Academic journal article Journal of Leisure Research

Assessing the Temporal Stability of Hunting Participation and the Structure and Intensity of Constraints: A Panel Study

Academic journal article Journal of Leisure Research

Assessing the Temporal Stability of Hunting Participation and the Structure and Intensity of Constraints: A Panel Study

Article excerpt


Perceived Constraints to Participation

Leisure constraints are "factors that inhibit people's ability to participate in leisure activities, to spend more time doing so, to take advantage of leisure services or to achieve a desired level of satisfaction" (Jackson, 1988, p. 203), and the evolution of this line of research is well documented (Crawford, Jackson, & Godbey, 1991; Godbey, 1985; Goodale & Witt, 1989; Jackson, 1988; Jackson & Scott, 1999; McGuire, O'Leary, Yeh, & Dottavio, 1989; Samdahl & Jekubovich, 1997; Searle & Jackson, 1985). Efforts have been primarily directed at empirically identifying and analyzing constraints to leisure engagement and goal attainment. Specifically, researchers have identified barriers (Buchanan & Allen, 1985; Jackson & Searle, 1985), examined the effect of these barriers on leisure preferences and patterns over time (Jackson, 1990; Jackson & Witt, 1994) and across activity domains (McCarville & Smale, 1993), and analyzed the effect of these barriers on leisure choices and experiences of different populations (Alexandris & Carroll, 1997a, 1997b; Hawkins, Peng, Hsieh, & Eklund, 1999; Henderson, Stalnaker, & Taylor, 1988; Henderson, Bedini, Hecht, & Schuler, 1993; Hultsman, 1992;Jackson, 1993; Jackson & Henderson, 1995; McGuire, Dottavio, & O'Leary, 1986; Shaw, 1994; Sparrow, Shinkfield, & Karnilowicz, 1993).

Theoretical models also have been constructed to aid in conceptualizing the perceived constraint construct and, as a method for linking cognition and behavior, explaining variations in participation and non-participation (Jackson & Dunn, 1991; Wright & Goodale, 1991). Many of these efforts have involved classifying individuals according to their participation in a particular activity, and then looking for significant differences between these groups based on perceptions of the applicability of a series of constraints (Goodale & Witt, 1989; Wright & Goodale, 1991). Alexandria and Carroll (1997a, 1997b), in a study of constraint dimensions and their relationship to recreational sport participation, found that non-participants were significantly more constrained than participants. Specifically, highly active individuals perceived different constraints to participation than moderately and lesser active individuals. It is not surprising that both participants and nonparticipants reported a wide range of constraints, as actual participation in any activity has the potential to expose individuals to constraints. Sparrow, Shinkfield, and Karnilowicz (1993) took the position that participation in any leisure or recreation activity is inevitably constrained by factors that serve to limit both the nature and frequency of participation.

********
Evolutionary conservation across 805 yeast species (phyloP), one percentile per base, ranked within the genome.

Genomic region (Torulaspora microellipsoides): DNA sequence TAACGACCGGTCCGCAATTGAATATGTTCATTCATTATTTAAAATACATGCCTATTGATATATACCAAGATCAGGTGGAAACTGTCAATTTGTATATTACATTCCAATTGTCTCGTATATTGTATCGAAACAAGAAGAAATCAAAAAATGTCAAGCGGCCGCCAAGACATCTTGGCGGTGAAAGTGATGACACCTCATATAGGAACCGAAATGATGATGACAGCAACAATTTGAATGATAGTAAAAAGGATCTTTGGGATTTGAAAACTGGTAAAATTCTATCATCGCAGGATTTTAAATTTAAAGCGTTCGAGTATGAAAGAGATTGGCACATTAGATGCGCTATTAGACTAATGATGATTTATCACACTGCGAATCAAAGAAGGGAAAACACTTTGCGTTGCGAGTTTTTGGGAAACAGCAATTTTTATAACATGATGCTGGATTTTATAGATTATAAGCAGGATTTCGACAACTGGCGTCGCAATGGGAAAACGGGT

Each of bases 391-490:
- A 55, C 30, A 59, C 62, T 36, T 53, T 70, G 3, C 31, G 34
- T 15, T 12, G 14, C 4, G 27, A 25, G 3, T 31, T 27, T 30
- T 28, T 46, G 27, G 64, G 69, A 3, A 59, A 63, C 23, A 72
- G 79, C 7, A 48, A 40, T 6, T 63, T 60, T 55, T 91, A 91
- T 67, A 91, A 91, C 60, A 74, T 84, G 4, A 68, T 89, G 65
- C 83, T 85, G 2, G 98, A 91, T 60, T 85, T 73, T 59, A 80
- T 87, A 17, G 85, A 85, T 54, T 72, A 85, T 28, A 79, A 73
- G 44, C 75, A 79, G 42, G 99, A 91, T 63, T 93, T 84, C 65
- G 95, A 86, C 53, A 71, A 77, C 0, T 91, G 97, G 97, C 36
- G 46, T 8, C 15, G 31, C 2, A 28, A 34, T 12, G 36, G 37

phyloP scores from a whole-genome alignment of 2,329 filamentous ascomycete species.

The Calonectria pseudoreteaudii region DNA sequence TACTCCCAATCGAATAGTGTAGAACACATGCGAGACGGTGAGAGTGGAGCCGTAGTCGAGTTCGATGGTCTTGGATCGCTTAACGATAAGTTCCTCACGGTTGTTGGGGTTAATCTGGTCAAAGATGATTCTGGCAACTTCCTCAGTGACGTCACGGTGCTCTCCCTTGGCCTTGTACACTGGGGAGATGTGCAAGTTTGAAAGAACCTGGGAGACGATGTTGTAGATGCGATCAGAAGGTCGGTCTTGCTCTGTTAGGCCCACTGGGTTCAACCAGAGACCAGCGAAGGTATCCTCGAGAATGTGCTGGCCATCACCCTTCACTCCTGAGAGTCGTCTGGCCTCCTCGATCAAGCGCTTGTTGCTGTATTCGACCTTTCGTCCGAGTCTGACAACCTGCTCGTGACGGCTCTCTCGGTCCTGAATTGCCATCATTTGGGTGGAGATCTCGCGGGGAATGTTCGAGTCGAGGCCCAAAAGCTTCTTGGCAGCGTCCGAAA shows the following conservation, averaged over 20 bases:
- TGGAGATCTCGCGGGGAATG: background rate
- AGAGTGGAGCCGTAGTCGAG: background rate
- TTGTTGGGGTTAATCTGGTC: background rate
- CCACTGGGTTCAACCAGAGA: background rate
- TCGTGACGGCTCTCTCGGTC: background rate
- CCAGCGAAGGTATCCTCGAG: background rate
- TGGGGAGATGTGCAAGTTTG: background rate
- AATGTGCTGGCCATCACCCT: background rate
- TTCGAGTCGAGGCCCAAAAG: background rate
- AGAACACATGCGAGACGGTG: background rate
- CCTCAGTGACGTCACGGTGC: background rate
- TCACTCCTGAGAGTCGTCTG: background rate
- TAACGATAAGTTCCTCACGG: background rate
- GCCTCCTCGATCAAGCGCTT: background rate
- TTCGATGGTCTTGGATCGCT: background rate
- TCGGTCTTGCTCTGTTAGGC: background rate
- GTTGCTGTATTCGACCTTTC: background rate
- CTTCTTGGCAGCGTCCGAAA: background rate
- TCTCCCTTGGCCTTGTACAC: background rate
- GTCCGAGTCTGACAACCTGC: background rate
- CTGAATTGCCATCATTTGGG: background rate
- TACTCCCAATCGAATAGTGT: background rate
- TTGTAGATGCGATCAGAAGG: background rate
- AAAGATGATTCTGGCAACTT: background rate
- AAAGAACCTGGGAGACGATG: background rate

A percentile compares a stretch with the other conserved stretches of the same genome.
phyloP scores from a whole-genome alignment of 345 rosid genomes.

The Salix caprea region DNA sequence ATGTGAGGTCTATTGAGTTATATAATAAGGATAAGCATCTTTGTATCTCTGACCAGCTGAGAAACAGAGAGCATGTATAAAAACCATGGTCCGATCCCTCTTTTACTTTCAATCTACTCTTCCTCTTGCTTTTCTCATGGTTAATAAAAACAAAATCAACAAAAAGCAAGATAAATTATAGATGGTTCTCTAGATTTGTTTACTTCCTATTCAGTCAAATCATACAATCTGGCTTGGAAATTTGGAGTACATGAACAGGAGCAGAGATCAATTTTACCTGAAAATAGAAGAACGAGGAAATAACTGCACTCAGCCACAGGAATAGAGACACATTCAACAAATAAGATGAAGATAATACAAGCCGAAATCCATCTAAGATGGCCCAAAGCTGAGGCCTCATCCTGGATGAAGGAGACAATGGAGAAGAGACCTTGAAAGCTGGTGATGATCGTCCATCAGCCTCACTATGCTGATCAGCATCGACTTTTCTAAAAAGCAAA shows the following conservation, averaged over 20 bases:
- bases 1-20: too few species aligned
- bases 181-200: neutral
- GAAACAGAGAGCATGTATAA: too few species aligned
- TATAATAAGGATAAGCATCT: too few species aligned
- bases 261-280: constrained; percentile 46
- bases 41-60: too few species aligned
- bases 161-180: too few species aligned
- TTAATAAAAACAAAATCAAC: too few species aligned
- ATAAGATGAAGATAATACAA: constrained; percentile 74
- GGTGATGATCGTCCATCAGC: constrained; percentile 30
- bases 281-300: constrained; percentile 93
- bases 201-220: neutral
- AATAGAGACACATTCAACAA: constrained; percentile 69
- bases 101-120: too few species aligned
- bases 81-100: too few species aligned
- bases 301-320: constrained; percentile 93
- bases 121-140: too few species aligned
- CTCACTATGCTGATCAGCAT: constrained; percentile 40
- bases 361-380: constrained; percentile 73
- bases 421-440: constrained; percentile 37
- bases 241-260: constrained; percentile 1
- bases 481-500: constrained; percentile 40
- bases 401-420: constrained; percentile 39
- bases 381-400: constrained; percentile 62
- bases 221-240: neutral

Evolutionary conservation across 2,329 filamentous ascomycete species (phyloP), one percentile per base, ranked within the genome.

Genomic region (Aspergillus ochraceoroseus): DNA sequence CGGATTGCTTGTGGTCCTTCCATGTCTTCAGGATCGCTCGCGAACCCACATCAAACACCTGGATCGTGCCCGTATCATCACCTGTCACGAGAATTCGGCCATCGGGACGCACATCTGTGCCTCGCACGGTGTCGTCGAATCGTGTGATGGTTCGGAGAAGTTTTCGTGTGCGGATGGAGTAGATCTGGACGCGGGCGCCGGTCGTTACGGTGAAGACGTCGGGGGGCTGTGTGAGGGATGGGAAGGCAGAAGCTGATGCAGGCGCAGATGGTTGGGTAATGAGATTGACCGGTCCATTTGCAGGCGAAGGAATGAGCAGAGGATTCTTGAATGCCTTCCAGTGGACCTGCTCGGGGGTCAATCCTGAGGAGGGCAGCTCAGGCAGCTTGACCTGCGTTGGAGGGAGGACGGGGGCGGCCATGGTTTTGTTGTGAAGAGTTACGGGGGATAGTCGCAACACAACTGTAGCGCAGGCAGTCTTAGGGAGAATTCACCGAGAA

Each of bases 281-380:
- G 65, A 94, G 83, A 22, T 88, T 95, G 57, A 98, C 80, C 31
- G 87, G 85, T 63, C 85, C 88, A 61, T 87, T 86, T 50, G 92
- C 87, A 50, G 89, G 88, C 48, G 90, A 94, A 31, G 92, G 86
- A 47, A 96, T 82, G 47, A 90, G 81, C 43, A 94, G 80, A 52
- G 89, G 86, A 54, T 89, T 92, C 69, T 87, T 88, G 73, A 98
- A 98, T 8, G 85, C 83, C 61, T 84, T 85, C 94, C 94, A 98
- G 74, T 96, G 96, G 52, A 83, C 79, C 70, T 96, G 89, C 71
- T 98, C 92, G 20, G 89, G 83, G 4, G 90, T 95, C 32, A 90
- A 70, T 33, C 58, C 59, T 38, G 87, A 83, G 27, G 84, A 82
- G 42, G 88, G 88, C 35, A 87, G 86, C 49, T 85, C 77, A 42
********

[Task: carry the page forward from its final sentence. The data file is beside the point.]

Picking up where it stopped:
An implicit assumption in the early constraints literature was the inverse relationship between constraints and participation (i.e., perceived constraints led to either non-participation or a reduction in participation). One major problem with this approach is that the complete absence of constraints does not necessarily lead to participation; rather, constraints may mediate the degree to which individuals feel they can participate in leisure activities. For example, constraints are thought to influence leisure preferences in addition to intervening between preferences and actual participation. Tsai (2000) found that constraints indirectly hindered respondents' engagement in regular active recreation by imposing a moderate inhibiting influence on respondents' interests in participation.

Several other studies have challenged the assumption that reported constraints and antecedents to participation always prevent or inhibit the frequency of participation. Kay and Jackson (1991) and Shaw, Bonen and McCabe (1991) noted that an individual's belief that an activity is significant might compensate for encountered constraints. Individuals may exert effort to overcome such constraints, and subsequently succeed in maintaining their desired level of participation. …

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